The legislature passed a law, SB 3, which would require North Carolinians to pay for electricity used by out-of-state residents. SB 3, which is the new, hastily drafted energy bill, was touted as requiring utilities to provide at least 7.5% of their electricity from renewable resources. However, North Carolinians likely will not be the recipient of a significant amount of this electricity.

(8.01.07) Better Instruction, Not More Time: A longer school day and year will be North Carolina’s next education fad

There is no consistent relationship between in-school instructional time in mathematics and a nation’s average score on an international mathematics test. Researchers from Pennsylvania State University concluded that there was no statistically significant correlation between instructional time in math, science, reading, and civics and test scores on international assessments of those subjects.

(7.25.07) A North Carolina Citizen's Guide to Global Warming

North Carolina is headed toward imposing major new regulations and taxes on the consumption and production of energy, all in the name of fighting global warming. But the climate hysteria on which they are based has nothing to do with reality. Whatever the risks of future climate change, they pale in comparison to the risks of the “wrenching transformation” sought by climate alarmists.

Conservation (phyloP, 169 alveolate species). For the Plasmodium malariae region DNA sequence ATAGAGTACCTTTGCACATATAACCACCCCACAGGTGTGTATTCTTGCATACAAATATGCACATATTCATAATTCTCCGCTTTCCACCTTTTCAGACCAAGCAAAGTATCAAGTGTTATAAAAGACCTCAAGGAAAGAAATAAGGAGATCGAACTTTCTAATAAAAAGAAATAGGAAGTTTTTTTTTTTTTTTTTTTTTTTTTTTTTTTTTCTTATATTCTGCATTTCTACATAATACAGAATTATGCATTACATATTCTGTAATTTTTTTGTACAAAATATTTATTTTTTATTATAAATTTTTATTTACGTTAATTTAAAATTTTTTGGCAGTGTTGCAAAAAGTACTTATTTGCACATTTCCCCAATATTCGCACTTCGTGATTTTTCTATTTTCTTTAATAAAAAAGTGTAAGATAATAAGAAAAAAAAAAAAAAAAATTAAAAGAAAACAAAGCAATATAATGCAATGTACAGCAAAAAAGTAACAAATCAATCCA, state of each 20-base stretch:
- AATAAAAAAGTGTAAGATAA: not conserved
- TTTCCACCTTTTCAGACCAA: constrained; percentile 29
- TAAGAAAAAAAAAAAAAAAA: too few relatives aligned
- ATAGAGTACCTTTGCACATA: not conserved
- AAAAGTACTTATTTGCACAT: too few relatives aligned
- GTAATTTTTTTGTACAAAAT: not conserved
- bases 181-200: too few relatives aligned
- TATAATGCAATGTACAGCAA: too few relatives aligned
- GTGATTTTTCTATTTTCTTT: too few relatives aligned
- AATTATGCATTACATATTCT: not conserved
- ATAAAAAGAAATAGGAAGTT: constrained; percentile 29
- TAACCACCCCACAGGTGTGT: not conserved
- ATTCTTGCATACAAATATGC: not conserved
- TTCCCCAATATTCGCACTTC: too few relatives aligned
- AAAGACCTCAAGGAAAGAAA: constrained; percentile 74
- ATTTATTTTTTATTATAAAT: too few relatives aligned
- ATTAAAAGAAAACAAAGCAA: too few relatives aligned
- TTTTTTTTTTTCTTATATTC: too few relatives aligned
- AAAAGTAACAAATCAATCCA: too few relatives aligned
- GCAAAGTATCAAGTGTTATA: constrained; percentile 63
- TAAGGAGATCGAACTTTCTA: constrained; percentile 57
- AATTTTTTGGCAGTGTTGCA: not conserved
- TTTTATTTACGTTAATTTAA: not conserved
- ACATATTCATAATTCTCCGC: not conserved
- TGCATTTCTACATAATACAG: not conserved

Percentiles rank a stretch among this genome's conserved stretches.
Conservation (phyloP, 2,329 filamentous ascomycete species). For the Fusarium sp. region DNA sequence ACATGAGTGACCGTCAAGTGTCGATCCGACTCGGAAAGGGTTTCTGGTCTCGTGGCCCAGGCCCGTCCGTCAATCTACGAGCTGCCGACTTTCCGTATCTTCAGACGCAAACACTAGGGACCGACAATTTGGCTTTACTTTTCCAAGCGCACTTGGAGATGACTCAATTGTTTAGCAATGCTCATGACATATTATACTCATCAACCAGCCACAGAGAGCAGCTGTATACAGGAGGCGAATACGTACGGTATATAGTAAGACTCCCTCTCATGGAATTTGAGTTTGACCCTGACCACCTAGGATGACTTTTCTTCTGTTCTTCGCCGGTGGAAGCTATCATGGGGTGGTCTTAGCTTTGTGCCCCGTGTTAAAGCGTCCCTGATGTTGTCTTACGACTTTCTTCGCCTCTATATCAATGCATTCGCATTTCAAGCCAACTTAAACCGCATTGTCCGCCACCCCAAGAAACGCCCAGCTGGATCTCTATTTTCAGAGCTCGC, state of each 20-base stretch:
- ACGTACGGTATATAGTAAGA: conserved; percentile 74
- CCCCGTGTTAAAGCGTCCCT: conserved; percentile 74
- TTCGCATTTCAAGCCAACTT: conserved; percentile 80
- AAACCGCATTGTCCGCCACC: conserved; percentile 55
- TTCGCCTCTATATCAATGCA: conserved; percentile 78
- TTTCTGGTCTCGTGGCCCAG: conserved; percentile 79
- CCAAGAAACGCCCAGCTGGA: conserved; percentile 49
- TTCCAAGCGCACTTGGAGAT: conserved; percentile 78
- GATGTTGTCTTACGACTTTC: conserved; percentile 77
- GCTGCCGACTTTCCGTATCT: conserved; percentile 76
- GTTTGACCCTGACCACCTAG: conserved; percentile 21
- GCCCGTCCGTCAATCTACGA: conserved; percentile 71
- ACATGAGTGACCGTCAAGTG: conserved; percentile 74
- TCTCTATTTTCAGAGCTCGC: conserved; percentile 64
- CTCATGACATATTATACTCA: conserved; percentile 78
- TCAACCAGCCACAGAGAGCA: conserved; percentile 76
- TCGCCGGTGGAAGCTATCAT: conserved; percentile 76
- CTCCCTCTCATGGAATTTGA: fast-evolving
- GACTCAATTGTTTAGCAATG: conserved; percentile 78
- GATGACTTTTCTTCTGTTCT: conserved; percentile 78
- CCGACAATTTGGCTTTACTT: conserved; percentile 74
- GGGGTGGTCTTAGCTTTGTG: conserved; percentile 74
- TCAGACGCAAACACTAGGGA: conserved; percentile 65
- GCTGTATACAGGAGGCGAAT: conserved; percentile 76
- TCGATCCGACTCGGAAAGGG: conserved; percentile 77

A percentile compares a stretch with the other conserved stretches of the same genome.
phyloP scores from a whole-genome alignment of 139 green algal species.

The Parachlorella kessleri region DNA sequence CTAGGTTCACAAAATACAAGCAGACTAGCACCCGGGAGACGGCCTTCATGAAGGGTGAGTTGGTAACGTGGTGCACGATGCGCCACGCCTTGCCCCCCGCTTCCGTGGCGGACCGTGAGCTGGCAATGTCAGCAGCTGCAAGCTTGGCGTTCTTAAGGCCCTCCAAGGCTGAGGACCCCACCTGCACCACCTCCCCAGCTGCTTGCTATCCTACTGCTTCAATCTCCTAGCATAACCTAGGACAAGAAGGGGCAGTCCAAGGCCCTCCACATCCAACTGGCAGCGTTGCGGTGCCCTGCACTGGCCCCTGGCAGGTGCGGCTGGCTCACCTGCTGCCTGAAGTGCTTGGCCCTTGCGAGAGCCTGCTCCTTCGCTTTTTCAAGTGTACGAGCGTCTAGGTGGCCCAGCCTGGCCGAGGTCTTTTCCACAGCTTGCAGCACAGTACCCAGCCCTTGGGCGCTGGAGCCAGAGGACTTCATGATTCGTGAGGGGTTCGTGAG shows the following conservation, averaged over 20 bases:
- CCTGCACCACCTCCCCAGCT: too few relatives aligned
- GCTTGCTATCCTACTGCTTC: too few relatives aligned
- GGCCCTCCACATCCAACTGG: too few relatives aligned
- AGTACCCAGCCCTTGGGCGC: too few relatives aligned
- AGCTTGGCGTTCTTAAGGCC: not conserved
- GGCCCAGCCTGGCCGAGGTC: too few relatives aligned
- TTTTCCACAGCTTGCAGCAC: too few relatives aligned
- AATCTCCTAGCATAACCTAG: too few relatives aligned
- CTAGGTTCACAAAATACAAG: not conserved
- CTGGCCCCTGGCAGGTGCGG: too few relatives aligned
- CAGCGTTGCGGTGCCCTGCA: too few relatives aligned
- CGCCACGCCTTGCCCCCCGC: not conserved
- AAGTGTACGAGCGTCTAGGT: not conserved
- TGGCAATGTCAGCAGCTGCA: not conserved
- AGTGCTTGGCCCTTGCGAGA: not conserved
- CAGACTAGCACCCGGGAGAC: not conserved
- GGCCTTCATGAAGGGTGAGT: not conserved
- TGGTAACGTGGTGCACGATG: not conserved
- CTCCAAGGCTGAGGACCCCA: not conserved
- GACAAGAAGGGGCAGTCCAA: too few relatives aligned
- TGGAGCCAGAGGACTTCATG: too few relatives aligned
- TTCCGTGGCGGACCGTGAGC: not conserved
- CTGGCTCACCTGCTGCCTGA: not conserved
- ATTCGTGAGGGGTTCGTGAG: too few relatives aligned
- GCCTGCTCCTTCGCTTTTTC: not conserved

(7.18.07) Reform the Reform: How mental health reform went wrong and what lies ahead

North Carolina’s 2001 mental health reform was ambitious and well intentioned but flawed.
Many proven ideas did not make the final version of reform and lawmakers immediately raided the mental health trust fund to cover a General Fund fiscal crisis in 2001.

(7.12.07) The Solution Is School Choice: We already know what to do about North Carolina’s school facilities crisis

North Carolina faces estimates of nearly $10 billion in school facilities needs over the next five years. Since 2000, school choice saved taxpayers over $20 million a year in annual capital expenses. Over the last six years, the yearly capital savings totaled nearly $125 million.